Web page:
Lotus leaves inspired the umbrella, bird wings inspired the plane, and the Burdock plant inspired velcro. These are some of the earliest examples of biomimicry. “Biomimicry is the conscious emulation of nature’s genius” says Erin Rovalo, a design consultant and a PhD candidate researching biomimicry design practices. The Biomimicry Institute defines it as “a practice that learns from and mimics the strategies found in nature to solve human design challenges”.
There are examples of biomimicry at the Highlands Center for Natural History. Our restrooms use a constructed wetland for wastewater treatment. The designers tapped into nature’s genius to find a sustainable way to clean water and return it to our ecosystem.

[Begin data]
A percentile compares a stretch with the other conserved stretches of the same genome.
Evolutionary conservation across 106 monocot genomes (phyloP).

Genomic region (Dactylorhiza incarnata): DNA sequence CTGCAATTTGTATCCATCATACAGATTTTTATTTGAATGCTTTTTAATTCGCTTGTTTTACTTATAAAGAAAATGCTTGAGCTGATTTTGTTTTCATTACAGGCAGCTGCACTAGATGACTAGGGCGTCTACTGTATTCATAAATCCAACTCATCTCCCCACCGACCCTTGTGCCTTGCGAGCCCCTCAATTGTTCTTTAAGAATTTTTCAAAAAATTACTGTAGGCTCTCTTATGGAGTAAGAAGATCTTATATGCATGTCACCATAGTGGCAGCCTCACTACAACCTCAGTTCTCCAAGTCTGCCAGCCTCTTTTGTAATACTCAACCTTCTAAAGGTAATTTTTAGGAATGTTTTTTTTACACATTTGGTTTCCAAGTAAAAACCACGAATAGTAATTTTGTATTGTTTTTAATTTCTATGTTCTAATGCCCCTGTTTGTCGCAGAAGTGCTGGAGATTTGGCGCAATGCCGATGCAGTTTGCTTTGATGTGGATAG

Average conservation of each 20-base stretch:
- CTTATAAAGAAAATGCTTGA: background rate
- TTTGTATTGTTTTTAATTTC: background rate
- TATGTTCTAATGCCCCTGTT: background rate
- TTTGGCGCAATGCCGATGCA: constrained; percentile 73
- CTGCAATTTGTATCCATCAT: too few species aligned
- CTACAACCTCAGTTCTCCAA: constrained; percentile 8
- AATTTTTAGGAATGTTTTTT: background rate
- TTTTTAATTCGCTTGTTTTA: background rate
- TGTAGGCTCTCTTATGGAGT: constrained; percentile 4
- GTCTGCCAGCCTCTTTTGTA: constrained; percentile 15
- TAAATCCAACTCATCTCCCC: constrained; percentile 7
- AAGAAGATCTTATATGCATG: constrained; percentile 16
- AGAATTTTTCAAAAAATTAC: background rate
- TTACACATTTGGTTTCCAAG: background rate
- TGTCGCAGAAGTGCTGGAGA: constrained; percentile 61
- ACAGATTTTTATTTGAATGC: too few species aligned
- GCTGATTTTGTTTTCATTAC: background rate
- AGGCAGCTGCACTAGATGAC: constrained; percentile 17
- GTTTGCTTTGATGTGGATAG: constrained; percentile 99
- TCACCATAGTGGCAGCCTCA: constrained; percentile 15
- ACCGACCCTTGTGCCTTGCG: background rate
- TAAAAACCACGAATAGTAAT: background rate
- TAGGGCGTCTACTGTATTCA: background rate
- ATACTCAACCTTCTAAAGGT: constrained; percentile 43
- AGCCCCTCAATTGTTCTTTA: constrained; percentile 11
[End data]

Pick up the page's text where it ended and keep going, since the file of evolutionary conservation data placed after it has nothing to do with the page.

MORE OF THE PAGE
Go outside and take a moment to learn how nature solves problems. Look for patterns in shape and color or repetition of problem-solving across species. Check out https://asknature.org/. On this website, you can search for things like “sense movement” or “Rattlesnake” to learn more about a specific subject!